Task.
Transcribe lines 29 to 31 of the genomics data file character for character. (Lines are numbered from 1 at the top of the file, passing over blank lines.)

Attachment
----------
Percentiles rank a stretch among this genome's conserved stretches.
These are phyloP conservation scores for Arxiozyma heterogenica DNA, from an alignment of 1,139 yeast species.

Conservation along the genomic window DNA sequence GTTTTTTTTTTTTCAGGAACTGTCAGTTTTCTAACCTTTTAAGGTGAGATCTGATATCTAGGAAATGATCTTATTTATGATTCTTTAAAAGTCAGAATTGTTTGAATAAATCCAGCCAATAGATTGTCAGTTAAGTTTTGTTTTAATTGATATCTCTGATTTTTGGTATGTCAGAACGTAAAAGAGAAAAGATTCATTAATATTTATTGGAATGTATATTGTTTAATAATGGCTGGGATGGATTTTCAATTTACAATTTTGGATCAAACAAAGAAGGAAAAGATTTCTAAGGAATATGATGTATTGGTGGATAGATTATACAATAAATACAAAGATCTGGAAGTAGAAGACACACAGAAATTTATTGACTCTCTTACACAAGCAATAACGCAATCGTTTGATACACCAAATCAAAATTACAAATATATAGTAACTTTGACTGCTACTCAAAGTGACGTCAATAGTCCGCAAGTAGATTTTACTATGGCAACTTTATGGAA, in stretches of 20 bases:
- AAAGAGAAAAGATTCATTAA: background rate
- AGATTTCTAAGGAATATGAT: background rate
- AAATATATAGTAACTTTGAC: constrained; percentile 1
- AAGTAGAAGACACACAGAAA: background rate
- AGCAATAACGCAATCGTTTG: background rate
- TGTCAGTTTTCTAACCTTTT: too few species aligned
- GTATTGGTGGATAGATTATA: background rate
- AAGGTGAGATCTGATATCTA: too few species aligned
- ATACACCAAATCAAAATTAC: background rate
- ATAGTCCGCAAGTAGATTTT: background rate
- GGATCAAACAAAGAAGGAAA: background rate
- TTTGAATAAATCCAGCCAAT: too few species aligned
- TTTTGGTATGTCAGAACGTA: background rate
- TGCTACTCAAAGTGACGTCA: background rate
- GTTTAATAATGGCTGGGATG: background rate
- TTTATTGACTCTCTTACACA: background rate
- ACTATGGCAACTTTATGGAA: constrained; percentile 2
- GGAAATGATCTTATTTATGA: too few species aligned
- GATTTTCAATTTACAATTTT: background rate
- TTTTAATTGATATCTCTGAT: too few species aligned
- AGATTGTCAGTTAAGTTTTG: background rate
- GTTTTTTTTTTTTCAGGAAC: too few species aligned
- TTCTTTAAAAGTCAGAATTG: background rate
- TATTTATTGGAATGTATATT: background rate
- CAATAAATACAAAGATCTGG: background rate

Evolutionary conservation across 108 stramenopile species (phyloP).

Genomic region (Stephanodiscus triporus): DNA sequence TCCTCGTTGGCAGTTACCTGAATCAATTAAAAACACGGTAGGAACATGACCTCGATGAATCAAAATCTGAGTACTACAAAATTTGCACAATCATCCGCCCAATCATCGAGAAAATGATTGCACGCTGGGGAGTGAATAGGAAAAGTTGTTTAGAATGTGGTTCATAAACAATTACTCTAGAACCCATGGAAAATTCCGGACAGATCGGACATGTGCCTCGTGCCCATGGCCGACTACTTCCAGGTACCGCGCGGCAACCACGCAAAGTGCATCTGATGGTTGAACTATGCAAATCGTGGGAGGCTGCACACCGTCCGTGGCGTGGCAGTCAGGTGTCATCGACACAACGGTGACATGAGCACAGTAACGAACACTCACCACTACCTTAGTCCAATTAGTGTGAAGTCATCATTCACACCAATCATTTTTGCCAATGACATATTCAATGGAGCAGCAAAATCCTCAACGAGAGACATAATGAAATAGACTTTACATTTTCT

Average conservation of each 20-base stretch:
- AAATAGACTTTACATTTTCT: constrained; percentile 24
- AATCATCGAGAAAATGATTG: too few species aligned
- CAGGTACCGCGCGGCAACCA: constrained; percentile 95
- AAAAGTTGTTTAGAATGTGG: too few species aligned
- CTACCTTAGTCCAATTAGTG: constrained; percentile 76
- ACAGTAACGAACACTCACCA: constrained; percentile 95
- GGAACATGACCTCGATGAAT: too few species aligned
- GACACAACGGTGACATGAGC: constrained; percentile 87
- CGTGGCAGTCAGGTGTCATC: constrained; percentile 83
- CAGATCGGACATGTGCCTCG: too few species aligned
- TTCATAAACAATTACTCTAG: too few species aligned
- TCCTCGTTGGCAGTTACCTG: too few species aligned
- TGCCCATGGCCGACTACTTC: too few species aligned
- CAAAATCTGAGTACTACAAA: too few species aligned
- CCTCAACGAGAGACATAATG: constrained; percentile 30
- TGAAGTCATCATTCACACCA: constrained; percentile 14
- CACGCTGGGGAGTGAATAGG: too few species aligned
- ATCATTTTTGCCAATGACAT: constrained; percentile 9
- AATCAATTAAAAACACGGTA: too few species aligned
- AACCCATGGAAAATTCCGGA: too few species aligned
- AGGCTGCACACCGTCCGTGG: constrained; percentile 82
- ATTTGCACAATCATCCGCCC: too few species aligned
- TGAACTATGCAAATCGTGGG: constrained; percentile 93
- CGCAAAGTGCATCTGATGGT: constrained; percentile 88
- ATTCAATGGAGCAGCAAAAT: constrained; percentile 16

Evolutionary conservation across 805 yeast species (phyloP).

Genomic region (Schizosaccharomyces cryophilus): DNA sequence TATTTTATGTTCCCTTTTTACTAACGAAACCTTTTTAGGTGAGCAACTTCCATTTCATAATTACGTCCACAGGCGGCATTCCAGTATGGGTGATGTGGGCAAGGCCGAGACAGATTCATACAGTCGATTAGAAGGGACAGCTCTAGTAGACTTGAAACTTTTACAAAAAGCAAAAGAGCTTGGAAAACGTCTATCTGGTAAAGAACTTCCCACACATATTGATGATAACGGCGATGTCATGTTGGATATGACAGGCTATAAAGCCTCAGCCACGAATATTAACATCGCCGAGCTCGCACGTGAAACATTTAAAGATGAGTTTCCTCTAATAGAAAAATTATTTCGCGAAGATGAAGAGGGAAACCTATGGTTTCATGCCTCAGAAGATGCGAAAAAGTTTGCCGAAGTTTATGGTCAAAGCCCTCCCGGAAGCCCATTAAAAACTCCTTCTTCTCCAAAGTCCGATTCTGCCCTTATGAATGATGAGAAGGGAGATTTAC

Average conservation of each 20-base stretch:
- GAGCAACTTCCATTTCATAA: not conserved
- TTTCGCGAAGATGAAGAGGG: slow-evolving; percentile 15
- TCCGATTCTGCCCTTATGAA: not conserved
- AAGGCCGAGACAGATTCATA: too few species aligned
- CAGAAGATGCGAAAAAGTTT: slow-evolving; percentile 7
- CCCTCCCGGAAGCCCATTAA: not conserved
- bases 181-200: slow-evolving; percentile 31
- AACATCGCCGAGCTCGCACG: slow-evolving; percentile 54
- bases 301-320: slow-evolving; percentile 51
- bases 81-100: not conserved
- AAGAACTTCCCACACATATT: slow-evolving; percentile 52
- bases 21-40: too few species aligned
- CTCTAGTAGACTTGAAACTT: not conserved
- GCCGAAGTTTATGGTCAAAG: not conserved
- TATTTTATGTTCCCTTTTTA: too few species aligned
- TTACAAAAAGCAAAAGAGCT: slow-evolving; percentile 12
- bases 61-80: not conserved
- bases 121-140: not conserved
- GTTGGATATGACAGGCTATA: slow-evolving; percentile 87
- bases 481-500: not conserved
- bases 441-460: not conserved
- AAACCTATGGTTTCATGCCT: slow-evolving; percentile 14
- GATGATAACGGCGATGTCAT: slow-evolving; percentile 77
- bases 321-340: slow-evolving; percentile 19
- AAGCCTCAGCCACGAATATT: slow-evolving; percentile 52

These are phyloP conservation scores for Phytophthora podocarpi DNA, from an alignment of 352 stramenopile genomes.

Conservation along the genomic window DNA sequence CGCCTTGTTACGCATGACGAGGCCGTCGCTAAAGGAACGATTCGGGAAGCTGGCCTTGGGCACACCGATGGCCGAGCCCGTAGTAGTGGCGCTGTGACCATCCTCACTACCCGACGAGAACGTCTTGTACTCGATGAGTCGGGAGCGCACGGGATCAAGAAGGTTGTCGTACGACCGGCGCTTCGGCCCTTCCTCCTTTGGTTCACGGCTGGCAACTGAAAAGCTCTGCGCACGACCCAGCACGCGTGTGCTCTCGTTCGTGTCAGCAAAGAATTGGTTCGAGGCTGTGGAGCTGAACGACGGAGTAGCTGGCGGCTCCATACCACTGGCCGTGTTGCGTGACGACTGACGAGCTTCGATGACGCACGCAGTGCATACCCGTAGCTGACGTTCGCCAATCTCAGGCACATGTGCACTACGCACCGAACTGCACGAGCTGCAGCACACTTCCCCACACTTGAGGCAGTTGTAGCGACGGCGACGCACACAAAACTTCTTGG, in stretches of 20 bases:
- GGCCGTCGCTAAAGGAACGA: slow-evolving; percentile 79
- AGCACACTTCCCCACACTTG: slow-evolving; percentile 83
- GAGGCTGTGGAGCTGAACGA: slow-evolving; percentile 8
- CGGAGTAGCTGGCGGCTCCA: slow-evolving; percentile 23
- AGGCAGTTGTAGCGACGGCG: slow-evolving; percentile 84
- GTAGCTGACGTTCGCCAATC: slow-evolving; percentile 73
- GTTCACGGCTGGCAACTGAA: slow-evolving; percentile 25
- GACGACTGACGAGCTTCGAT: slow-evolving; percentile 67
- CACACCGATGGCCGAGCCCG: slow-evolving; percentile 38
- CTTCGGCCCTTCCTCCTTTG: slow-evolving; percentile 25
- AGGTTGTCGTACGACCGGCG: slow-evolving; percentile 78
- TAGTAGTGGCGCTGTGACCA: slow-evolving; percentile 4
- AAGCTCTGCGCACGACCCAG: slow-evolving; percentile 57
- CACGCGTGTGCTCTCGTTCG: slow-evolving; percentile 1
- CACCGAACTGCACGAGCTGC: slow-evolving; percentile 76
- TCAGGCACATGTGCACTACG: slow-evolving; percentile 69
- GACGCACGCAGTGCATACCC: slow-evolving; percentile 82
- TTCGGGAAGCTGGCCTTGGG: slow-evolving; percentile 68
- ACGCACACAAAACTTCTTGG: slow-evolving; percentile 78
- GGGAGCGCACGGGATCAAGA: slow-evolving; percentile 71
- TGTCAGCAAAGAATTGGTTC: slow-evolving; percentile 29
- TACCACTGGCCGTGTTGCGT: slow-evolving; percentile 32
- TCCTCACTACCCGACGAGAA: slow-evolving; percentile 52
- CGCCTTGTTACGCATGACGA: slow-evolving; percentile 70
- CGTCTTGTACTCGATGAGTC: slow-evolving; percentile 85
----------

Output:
Evolutionary conservation across 108 stramenopile species (phyloP).

Genomic region (Stephanodiscus triporus): DNA sequence TCCTCGTTGGCAGTTACCTGAATCAATTAAAAACACGGTAGGAACATGACCTCGATGAATCAAAATCTGAGTACTACAAAATTTGCACAATCATCCGCCCAATCATCGAGAAAATGATTGCACGCTGGGGAGTGAATAGGAAAAGTTGTTTAGAATGTGGTTCATAAACAATTACTCTAGAACCCATGGAAAATTCCGGACAGATCGGACATGTGCCTCGTGCCCATGGCCGACTACTTCCAGGTACCGCGCGGCAACCACGCAAAGTGCATCTGATGGTTGAACTATGCAAATCGTGGGAGGCTGCACACCGTCCGTGGCGTGGCAGTCAGGTGTCATCGACACAACGGTGACATGAGCACAGTAACGAACACTCACCACTACCTTAGTCCAATTAGTGTGAAGTCATCATTCACACCAATCATTTTTGCCAATGACATATTCAATGGAGCAGCAAAATCCTCAACGAGAGACATAATGAAATAGACTTTACATTTTCT

Average conservation of each 20-base stretch: